Perhaps he was your husband, a brother or uncle. Or perhaps she was your wife, a sister or aunt. Maybe the one who recently died was a good friend or an old chum. Relationships are so important, especially when a large part of our identity and self-esteem are based on our family and social connections. When I can think “I enjoy being her husband” or “I feel happy and safe being his wife”, what will I feel when they’re no longer here? If “I’m proud to be related to him” or “I’m blessed to know her”, what will I experience when that person is gone? The role they had in my life, and mine in theirs, will have ended, or at least changed greatly. Will I be the same person? How can I be?
In another way, though, it doesn’t matter what my relationship was to that person because every relationship is unique. (In fact, other people might not realize how important this person was to me.) If it was a good relationship, then it was a source of pleasure, meaning and purpose for me. It provided security, order and predictability in my life. I had a chance to love and be loved when I was with that person. I delighted in their presence and in the innocent expectation that although other relationships had to end this one would never end.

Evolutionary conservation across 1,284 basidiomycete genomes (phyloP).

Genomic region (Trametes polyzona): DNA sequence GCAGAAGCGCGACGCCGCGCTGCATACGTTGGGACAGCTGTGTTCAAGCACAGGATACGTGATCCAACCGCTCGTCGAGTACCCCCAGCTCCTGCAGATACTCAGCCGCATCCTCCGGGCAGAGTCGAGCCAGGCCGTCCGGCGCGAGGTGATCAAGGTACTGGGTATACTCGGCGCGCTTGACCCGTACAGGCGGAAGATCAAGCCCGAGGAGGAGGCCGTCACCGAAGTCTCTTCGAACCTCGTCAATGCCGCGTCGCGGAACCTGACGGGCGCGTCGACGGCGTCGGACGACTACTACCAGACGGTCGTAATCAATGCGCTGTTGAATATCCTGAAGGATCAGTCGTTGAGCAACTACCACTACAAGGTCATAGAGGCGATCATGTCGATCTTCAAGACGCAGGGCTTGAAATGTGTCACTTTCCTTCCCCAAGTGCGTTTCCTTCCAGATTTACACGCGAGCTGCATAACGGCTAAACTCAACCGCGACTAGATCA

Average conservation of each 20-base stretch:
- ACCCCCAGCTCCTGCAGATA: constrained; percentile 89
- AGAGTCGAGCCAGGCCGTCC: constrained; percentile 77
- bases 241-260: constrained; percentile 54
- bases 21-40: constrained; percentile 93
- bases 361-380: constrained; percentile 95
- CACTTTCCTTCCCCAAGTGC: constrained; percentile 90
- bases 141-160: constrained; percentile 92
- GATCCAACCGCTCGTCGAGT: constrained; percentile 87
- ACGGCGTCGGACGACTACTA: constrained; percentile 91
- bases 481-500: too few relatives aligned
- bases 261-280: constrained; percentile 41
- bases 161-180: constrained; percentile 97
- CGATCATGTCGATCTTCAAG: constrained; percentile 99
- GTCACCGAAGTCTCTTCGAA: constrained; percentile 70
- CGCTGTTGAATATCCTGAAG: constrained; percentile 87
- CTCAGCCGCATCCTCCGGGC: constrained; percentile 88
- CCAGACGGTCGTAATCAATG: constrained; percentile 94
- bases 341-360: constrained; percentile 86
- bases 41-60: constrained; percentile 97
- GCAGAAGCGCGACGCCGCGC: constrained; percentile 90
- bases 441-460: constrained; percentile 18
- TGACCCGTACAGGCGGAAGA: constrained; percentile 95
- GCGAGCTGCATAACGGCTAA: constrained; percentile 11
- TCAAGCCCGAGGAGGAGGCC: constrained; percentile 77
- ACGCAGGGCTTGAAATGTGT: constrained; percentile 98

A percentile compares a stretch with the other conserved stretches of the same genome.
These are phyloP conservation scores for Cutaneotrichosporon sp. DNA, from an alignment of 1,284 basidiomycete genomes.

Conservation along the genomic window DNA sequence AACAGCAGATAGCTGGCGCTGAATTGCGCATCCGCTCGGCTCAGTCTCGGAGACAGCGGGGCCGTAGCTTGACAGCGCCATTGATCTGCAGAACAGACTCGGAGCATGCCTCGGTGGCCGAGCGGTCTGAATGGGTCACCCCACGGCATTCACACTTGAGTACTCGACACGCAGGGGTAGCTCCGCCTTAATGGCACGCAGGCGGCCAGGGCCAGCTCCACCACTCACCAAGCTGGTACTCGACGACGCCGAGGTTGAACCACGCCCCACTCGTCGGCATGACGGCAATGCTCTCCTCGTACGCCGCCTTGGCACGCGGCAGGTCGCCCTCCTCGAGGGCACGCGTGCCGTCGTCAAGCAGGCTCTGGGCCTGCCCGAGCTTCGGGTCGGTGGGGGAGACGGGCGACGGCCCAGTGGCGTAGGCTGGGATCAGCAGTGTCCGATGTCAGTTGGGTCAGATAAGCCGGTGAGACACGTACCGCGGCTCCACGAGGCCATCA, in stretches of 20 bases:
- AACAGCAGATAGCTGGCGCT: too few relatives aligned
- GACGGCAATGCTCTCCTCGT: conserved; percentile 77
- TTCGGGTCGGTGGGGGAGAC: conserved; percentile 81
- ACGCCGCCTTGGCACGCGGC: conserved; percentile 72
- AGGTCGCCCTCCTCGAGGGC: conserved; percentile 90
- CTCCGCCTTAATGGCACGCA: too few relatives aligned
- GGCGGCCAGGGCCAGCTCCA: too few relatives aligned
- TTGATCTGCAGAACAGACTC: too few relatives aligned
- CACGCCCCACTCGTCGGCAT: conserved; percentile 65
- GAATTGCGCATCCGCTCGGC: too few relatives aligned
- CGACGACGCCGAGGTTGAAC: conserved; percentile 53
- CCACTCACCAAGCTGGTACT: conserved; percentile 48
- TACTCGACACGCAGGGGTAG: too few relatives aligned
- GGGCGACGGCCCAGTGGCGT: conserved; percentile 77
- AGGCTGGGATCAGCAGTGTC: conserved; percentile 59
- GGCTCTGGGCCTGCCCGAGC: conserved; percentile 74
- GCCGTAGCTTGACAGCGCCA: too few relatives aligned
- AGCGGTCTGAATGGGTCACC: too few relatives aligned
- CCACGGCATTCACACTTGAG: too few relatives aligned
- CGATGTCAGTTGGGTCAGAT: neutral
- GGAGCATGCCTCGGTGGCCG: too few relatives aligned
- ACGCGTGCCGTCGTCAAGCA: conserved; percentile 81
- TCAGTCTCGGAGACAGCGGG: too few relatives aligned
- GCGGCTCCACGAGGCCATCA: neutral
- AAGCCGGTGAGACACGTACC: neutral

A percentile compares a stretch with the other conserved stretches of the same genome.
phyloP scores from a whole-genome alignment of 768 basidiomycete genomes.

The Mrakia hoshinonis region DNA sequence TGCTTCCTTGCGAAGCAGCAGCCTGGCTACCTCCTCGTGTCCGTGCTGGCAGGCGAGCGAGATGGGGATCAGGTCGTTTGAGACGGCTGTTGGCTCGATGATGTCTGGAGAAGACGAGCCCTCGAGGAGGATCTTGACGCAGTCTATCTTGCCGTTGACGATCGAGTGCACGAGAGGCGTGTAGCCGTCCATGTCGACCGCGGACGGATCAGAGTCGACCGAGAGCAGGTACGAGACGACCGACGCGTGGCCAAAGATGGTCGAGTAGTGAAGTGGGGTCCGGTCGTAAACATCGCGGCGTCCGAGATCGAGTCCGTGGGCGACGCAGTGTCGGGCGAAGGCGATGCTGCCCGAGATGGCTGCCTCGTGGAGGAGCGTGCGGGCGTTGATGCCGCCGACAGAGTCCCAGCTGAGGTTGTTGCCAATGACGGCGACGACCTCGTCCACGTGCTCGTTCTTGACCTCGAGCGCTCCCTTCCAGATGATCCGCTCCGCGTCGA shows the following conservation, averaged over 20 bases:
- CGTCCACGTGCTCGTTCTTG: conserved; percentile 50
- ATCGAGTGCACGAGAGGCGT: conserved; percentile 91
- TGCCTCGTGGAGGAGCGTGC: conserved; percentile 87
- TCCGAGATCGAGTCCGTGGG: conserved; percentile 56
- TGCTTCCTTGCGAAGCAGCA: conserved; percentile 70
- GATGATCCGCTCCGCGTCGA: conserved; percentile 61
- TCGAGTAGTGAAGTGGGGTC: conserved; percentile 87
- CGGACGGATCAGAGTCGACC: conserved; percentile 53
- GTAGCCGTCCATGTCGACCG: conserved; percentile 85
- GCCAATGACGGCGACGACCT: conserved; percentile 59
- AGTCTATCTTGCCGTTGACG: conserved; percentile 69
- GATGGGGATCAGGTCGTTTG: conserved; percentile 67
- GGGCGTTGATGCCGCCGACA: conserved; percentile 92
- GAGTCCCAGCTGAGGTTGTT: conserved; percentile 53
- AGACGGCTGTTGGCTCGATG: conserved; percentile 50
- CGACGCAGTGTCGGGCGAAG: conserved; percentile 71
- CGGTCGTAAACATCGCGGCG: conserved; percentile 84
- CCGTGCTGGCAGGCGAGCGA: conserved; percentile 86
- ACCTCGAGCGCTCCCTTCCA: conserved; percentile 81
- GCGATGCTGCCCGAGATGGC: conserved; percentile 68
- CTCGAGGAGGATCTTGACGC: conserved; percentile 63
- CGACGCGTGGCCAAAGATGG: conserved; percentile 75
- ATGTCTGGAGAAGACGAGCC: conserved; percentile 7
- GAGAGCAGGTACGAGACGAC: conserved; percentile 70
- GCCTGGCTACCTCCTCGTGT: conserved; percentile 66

If, on the other hand, there was conflict in our relationship, or we hadn’t quite resolved some issues between us, then I have lost the opportunity for physical reconciliation with them. Over time I will come to understand that I can experience spiritual and emotional healing in my relationship with them, but that’s not quite the same thing as seeing a smile or feeling a hug.
As difficult as it is, one of the tasks that we have in our grief is to recognize all that we have lost through the death of our loved one, the day to day losses as well as the deeply emotional loss. “Secondary losses” refer to the hundreds of little things that we relied on that person for, or that we associate with them. That’s why the first year after a death can be so hard…..we are made aware of these losses as seasons change.
It’s important to be freely open to this experience, though, to recognize the breadth and depth of our loss. In this way we will be guided in our mourning, feeling replenished a little bit at a time.